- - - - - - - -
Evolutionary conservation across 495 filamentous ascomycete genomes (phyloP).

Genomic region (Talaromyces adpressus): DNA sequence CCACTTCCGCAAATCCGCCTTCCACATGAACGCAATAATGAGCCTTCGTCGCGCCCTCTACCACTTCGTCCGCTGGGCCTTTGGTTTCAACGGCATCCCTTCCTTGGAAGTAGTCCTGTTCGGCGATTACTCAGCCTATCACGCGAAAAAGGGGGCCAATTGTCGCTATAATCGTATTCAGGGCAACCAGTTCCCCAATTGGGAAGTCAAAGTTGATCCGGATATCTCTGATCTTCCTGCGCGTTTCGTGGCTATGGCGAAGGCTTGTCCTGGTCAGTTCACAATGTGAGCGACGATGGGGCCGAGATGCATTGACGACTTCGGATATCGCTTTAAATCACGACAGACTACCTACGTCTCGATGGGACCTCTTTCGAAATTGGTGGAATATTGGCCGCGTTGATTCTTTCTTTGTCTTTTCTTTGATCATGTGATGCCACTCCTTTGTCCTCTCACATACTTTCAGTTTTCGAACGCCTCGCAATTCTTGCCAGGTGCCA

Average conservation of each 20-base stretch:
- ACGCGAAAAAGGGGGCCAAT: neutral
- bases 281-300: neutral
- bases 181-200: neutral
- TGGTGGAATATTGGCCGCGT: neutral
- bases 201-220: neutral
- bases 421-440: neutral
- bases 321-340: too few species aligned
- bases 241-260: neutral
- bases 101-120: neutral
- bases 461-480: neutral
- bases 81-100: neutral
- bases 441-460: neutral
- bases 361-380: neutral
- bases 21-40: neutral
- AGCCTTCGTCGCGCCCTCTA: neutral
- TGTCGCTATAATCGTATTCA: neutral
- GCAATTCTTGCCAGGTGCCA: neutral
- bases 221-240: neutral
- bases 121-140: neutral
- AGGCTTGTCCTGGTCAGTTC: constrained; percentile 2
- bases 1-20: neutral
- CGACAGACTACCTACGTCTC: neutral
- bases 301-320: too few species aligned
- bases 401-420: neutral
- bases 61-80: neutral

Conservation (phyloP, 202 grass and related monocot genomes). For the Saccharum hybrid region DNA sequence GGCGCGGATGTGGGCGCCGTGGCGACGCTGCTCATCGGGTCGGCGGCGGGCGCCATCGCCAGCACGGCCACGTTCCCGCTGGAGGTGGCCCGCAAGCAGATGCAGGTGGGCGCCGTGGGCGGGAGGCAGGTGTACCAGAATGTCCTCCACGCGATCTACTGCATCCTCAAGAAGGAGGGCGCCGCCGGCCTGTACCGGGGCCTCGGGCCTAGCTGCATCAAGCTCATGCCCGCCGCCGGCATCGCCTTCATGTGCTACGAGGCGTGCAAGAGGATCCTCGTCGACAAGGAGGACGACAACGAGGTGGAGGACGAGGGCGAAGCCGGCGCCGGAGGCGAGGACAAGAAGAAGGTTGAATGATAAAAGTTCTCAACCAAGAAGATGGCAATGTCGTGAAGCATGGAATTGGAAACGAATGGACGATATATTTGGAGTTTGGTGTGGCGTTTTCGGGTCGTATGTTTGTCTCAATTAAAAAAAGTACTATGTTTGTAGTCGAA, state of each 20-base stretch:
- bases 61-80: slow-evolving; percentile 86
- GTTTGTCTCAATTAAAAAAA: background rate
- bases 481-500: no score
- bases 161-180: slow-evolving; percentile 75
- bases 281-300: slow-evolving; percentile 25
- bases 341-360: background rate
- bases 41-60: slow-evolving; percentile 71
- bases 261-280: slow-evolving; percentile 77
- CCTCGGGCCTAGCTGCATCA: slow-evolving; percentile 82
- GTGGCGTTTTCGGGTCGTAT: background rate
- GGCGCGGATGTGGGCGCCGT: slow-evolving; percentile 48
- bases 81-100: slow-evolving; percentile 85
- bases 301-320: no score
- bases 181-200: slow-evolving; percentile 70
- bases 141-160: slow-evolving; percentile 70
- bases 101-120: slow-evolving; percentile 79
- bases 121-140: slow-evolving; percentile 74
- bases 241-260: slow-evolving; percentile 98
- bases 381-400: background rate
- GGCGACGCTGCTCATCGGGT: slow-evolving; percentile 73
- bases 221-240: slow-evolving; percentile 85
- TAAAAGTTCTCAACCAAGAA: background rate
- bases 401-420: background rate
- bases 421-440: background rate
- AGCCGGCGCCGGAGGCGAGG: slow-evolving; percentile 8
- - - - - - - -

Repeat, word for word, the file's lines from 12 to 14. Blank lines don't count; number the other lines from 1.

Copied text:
- bases 101-120: neutral
- bases 461-480: neutral
- bases 81-100: neutral